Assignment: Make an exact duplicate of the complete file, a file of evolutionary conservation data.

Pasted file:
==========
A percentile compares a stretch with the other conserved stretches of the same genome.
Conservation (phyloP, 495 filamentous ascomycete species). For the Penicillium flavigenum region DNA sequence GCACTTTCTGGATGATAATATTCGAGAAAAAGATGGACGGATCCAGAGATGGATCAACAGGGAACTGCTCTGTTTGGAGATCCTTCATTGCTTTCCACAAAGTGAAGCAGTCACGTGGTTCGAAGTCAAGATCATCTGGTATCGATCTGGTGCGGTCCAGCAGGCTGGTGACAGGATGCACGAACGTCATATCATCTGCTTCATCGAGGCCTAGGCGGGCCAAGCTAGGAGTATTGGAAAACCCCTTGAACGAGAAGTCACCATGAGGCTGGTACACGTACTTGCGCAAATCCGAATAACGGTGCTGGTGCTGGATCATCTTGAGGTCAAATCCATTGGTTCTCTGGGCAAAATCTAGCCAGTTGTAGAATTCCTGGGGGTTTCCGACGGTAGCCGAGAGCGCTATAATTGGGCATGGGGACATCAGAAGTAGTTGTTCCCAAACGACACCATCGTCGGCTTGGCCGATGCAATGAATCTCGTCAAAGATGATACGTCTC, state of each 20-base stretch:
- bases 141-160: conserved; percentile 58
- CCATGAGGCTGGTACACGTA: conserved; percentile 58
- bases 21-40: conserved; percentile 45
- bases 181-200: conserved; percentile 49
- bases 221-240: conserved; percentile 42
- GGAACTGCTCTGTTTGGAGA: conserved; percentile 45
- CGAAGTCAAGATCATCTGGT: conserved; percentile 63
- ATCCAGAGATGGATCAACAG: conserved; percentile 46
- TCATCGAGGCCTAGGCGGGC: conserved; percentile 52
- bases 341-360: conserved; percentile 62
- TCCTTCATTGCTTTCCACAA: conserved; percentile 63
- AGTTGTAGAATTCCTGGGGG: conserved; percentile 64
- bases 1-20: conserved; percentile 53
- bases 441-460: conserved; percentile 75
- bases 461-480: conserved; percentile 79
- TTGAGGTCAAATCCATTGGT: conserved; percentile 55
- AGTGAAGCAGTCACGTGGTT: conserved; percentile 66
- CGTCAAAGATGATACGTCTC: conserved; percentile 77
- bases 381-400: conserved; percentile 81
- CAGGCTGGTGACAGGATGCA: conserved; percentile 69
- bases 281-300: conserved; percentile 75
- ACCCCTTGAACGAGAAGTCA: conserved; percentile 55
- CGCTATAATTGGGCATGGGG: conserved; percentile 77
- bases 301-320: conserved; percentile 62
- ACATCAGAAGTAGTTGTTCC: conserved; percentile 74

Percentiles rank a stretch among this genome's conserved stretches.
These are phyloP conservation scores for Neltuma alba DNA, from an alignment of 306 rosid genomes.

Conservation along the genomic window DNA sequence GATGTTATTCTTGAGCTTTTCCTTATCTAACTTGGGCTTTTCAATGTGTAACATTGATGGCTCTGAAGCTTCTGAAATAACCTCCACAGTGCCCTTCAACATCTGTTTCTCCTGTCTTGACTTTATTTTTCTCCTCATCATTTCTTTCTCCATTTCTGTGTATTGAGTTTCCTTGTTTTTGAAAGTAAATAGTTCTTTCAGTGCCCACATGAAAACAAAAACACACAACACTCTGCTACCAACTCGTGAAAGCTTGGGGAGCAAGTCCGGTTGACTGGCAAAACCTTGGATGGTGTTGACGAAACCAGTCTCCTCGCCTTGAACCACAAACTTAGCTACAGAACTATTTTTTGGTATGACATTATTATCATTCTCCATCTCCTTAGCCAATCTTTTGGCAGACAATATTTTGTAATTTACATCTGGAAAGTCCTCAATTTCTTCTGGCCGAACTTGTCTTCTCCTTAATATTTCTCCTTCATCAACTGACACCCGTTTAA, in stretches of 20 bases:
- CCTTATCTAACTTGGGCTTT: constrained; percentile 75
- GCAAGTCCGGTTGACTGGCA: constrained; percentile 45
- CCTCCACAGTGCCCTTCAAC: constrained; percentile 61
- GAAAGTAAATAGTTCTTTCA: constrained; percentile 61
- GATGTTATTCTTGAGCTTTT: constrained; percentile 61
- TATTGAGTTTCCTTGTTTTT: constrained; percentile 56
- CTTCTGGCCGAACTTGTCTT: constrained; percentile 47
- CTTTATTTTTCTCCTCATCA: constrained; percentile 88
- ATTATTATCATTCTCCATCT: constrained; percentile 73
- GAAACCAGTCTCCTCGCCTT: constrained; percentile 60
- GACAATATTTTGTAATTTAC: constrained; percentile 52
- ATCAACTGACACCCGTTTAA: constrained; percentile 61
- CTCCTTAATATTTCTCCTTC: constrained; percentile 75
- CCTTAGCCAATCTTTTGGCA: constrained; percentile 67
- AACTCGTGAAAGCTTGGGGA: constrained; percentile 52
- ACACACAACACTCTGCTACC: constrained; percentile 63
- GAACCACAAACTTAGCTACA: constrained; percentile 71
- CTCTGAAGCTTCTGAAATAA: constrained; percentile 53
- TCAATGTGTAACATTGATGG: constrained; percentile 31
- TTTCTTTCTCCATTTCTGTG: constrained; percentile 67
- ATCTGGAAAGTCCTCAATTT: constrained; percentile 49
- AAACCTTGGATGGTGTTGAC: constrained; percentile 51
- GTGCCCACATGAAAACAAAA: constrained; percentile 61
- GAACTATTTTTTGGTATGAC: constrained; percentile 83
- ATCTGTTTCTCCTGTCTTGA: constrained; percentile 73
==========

A percentile compares a stretch with the other conserved stretches of the same genome.
Conservation (phyloP, 495 filamentous ascomycete species). For the Penicillium flavigenum region DNA sequence GCACTTTCTGGATGATAATATTCGAGAAAAAGATGGACGGATCCAGAGATGGATCAACAGGGAACTGCTCTGTTTGGAGATCCTTCATTGCTTTCCACAAAGTGAAGCAGTCACGTGGTTCGAAGTCAAGATCATCTGGTATCGATCTGGTGCGGTCCAGCAGGCTGGTGACAGGATGCACGAACGTCATATCATCTGCTTCATCGAGGCCTAGGCGGGCCAAGCTAGGAGTATTGGAAAACCCCTTGAACGAGAAGTCACCATGAGGCTGGTACACGTACTTGCGCAAATCCGAATAACGGTGCTGGTGCTGGATCATCTTGAGGTCAAATCCATTGGTTCTCTGGGCAAAATCTAGCCAGTTGTAGAATTCCTGGGGGTTTCCGACGGTAGCCGAGAGCGCTATAATTGGGCATGGGGACATCAGAAGTAGTTGTTCCCAAACGACACCATCGTCGGCTTGGCCGATGCAATGAATCTCGTCAAAGATGATACGTCTC, state of each 20-base stretch:
- bases 141-160: conserved; percentile 58
- CCATGAGGCTGGTACACGTA: conserved; percentile 58
- bases 21-40: conserved; percentile 45
- bases 181-200: conserved; percentile 49
- bases 221-240: conserved; percentile 42
- GGAACTGCTCTGTTTGGAGA: conserved; percentile 45
- CGAAGTCAAGATCATCTGGT: conserved; percentile 63
- ATCCAGAGATGGATCAACAG: conserved; percentile 46
- TCATCGAGGCCTAGGCGGGC: conserved; percentile 52
- bases 341-360: conserved; percentile 62
- TCCTTCATTGCTTTCCACAA: conserved; percentile 63
- AGTTGTAGAATTCCTGGGGG: conserved; percentile 64
- bases 1-20: conserved; percentile 53
- bases 441-460: conserved; percentile 75
- bases 461-480: conserved; percentile 79
- TTGAGGTCAAATCCATTGGT: conserved; percentile 55
- AGTGAAGCAGTCACGTGGTT: conserved; percentile 66
- CGTCAAAGATGATACGTCTC: conserved; percentile 77
- bases 381-400: conserved; percentile 81
- CAGGCTGGTGACAGGATGCA: conserved; percentile 69
- bases 281-300: conserved; percentile 75
- ACCCCTTGAACGAGAAGTCA: conserved; percentile 55
- CGCTATAATTGGGCATGGGG: conserved; percentile 77
- bases 301-320: conserved; percentile 62
- ACATCAGAAGTAGTTGTTCC: conserved; percentile 74

Percentiles rank a stretch among this genome's conserved stretches.
These are phyloP conservation scores for Neltuma alba DNA, from an alignment of 306 rosid genomes.

Conservation along the genomic window DNA sequence GATGTTATTCTTGAGCTTTTCCTTATCTAACTTGGGCTTTTCAATGTGTAACATTGATGGCTCTGAAGCTTCTGAAATAACCTCCACAGTGCCCTTCAACATCTGTTTCTCCTGTCTTGACTTTATTTTTCTCCTCATCATTTCTTTCTCCATTTCTGTGTATTGAGTTTCCTTGTTTTTGAAAGTAAATAGTTCTTTCAGTGCCCACATGAAAACAAAAACACACAACACTCTGCTACCAACTCGTGAAAGCTTGGGGAGCAAGTCCGGTTGACTGGCAAAACCTTGGATGGTGTTGACGAAACCAGTCTCCTCGCCTTGAACCACAAACTTAGCTACAGAACTATTTTTTGGTATGACATTATTATCATTCTCCATCTCCTTAGCCAATCTTTTGGCAGACAATATTTTGTAATTTACATCTGGAAAGTCCTCAATTTCTTCTGGCCGAACTTGTCTTCTCCTTAATATTTCTCCTTCATCAACTGACACCCGTTTAA, in stretches of 20 bases:
- CCTTATCTAACTTGGGCTTT: constrained; percentile 75
- GCAAGTCCGGTTGACTGGCA: constrained; percentile 45
- CCTCCACAGTGCCCTTCAAC: constrained; percentile 61
- GAAAGTAAATAGTTCTTTCA: constrained; percentile 61
- GATGTTATTCTTGAGCTTTT: constrained; percentile 61
- TATTGAGTTTCCTTGTTTTT: constrained; percentile 56
- CTTCTGGCCGAACTTGTCTT: constrained; percentile 47
- CTTTATTTTTCTCCTCATCA: constrained; percentile 88
- ATTATTATCATTCTCCATCT: constrained; percentile 73
- GAAACCAGTCTCCTCGCCTT: constrained; percentile 60
- GACAATATTTTGTAATTTAC: constrained; percentile 52
- ATCAACTGACACCCGTTTAA: constrained; percentile 61
- CTCCTTAATATTTCTCCTTC: constrained; percentile 75
- CCTTAGCCAATCTTTTGGCA: constrained; percentile 67
- AACTCGTGAAAGCTTGGGGA: constrained; percentile 52
- ACACACAACACTCTGCTACC: constrained; percentile 63
- GAACCACAAACTTAGCTACA: constrained; percentile 71
- CTCTGAAGCTTCTGAAATAA: constrained; percentile 53
- TCAATGTGTAACATTGATGG: constrained; percentile 31
- TTTCTTTCTCCATTTCTGTG: constrained; percentile 67
- ATCTGGAAAGTCCTCAATTT: constrained; percentile 49
- AAACCTTGGATGGTGTTGAC: constrained; percentile 51
- GTGCCCACATGAAAACAAAA: constrained; percentile 61
- GAACTATTTTTTGGTATGAC: constrained; percentile 83
- ATCTGTTTCTCCTGTCTTGA: constrained; percentile 73